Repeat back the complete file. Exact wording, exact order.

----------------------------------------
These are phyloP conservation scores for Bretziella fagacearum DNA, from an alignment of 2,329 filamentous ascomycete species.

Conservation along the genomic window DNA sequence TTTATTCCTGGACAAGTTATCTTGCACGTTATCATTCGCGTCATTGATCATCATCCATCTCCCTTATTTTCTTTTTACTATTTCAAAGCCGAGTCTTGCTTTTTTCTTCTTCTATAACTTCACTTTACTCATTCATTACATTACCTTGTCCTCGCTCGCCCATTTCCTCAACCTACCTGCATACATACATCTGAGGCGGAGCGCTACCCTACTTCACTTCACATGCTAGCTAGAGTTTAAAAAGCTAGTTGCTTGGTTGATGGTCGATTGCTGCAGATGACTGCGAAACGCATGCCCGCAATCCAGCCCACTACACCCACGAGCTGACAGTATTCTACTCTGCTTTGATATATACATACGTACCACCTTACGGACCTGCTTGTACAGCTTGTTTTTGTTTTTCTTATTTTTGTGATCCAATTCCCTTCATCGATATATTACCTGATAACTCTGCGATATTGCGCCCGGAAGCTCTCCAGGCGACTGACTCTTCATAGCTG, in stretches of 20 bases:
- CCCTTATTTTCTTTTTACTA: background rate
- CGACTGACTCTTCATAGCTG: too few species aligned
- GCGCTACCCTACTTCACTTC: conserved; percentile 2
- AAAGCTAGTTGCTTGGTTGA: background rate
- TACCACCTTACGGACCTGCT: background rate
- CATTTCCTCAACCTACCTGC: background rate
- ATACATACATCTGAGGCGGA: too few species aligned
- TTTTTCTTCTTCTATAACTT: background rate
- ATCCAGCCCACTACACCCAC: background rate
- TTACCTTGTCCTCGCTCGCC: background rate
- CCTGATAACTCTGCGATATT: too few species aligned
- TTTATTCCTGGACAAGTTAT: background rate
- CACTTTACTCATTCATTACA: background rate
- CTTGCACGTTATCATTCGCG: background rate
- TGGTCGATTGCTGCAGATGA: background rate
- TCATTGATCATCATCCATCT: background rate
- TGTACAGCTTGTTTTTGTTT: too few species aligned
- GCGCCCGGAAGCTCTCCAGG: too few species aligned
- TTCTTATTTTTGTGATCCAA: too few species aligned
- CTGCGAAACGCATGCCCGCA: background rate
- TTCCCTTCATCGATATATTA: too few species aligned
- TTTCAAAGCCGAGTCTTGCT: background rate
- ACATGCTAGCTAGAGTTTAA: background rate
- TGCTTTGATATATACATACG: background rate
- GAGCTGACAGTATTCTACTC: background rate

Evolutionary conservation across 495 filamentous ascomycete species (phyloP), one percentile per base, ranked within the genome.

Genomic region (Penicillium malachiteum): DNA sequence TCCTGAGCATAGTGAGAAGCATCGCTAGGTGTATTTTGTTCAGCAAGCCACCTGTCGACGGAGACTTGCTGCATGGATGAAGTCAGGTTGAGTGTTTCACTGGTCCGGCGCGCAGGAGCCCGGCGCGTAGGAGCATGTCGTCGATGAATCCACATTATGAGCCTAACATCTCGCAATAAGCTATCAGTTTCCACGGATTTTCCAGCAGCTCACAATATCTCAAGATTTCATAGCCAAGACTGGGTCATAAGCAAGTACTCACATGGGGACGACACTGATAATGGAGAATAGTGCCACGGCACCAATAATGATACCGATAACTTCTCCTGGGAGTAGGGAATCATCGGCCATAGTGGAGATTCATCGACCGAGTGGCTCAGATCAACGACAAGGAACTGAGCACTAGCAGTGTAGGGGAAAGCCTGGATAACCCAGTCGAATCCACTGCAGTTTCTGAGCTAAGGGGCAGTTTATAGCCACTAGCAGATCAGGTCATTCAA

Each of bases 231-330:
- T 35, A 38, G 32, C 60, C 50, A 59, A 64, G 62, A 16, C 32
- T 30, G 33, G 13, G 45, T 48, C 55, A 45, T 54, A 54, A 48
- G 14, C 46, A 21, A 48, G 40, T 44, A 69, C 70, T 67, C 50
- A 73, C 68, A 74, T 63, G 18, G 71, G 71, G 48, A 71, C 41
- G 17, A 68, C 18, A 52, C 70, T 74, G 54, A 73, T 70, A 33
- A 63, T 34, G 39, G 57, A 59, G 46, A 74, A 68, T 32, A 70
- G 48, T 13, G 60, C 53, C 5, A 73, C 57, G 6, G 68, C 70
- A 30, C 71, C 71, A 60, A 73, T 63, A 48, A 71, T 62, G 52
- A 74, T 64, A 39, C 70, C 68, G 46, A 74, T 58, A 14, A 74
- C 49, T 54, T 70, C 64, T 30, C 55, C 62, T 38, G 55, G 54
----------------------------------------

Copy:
These are phyloP conservation scores for Bretziella fagacearum DNA, from an alignment of 2,329 filamentous ascomycete species.

Conservation along the genomic window DNA sequence TTTATTCCTGGACAAGTTATCTTGCACGTTATCATTCGCGTCATTGATCATCATCCATCTCCCTTATTTTCTTTTTACTATTTCAAAGCCGAGTCTTGCTTTTTTCTTCTTCTATAACTTCACTTTACTCATTCATTACATTACCTTGTCCTCGCTCGCCCATTTCCTCAACCTACCTGCATACATACATCTGAGGCGGAGCGCTACCCTACTTCACTTCACATGCTAGCTAGAGTTTAAAAAGCTAGTTGCTTGGTTGATGGTCGATTGCTGCAGATGACTGCGAAACGCATGCCCGCAATCCAGCCCACTACACCCACGAGCTGACAGTATTCTACTCTGCTTTGATATATACATACGTACCACCTTACGGACCTGCTTGTACAGCTTGTTTTTGTTTTTCTTATTTTTGTGATCCAATTCCCTTCATCGATATATTACCTGATAACTCTGCGATATTGCGCCCGGAAGCTCTCCAGGCGACTGACTCTTCATAGCTG, in stretches of 20 bases:
- CCCTTATTTTCTTTTTACTA: background rate
- CGACTGACTCTTCATAGCTG: too few species aligned
- GCGCTACCCTACTTCACTTC: conserved; percentile 2
- AAAGCTAGTTGCTTGGTTGA: background rate
- TACCACCTTACGGACCTGCT: background rate
- CATTTCCTCAACCTACCTGC: background rate
- ATACATACATCTGAGGCGGA: too few species aligned
- TTTTTCTTCTTCTATAACTT: background rate
- ATCCAGCCCACTACACCCAC: background rate
- TTACCTTGTCCTCGCTCGCC: background rate
- CCTGATAACTCTGCGATATT: too few species aligned
- TTTATTCCTGGACAAGTTAT: background rate
- CACTTTACTCATTCATTACA: background rate
- CTTGCACGTTATCATTCGCG: background rate
- TGGTCGATTGCTGCAGATGA: background rate
- TCATTGATCATCATCCATCT: background rate
- TGTACAGCTTGTTTTTGTTT: too few species aligned
- GCGCCCGGAAGCTCTCCAGG: too few species aligned
- TTCTTATTTTTGTGATCCAA: too few species aligned
- CTGCGAAACGCATGCCCGCA: background rate
- TTCCCTTCATCGATATATTA: too few species aligned
- TTTCAAAGCCGAGTCTTGCT: background rate
- ACATGCTAGCTAGAGTTTAA: background rate
- TGCTTTGATATATACATACG: background rate
- GAGCTGACAGTATTCTACTC: background rate

Evolutionary conservation across 495 filamentous ascomycete species (phyloP), one percentile per base, ranked within the genome.

Genomic region (Penicillium malachiteum): DNA sequence TCCTGAGCATAGTGAGAAGCATCGCTAGGTGTATTTTGTTCAGCAAGCCACCTGTCGACGGAGACTTGCTGCATGGATGAAGTCAGGTTGAGTGTTTCACTGGTCCGGCGCGCAGGAGCCCGGCGCGTAGGAGCATGTCGTCGATGAATCCACATTATGAGCCTAACATCTCGCAATAAGCTATCAGTTTCCACGGATTTTCCAGCAGCTCACAATATCTCAAGATTTCATAGCCAAGACTGGGTCATAAGCAAGTACTCACATGGGGACGACACTGATAATGGAGAATAGTGCCACGGCACCAATAATGATACCGATAACTTCTCCTGGGAGTAGGGAATCATCGGCCATAGTGGAGATTCATCGACCGAGTGGCTCAGATCAACGACAAGGAACTGAGCACTAGCAGTGTAGGGGAAAGCCTGGATAACCCAGTCGAATCCACTGCAGTTTCTGAGCTAAGGGGCAGTTTATAGCCACTAGCAGATCAGGTCATTCAA

Each of bases 231-330:
- T 35, A 38, G 32, C 60, C 50, A 59, A 64, G 62, A 16, C 32
- T 30, G 33, G 13, G 45, T 48, C 55, A 45, T 54, A 54, A 48
- G 14, C 46, A 21, A 48, G 40, T 44, A 69, C 70, T 67, C 50
- A 73, C 68, A 74, T 63, G 18, G 71, G 71, G 48, A 71, C 41
- G 17, A 68, C 18, A 52, C 70, T 74, G 54, A 73, T 70, A 33
- A 63, T 34, G 39, G 57, A 59, G 46, A 74, A 68, T 32, A 70
- G 48, T 13, G 60, C 53, C 5, A 73, C 57, G 6, G 68, C 70
- A 30, C 71, C 71, A 60, A 73, T 63, A 48, A 71, T 62, G 52
- A 74, T 64, A 39, C 70, C 68, G 46, A 74, T 58, A 14, A 74
- C 49, T 54, T 70, C 64, T 30, C 55, C 62, T 38, G 55, G 54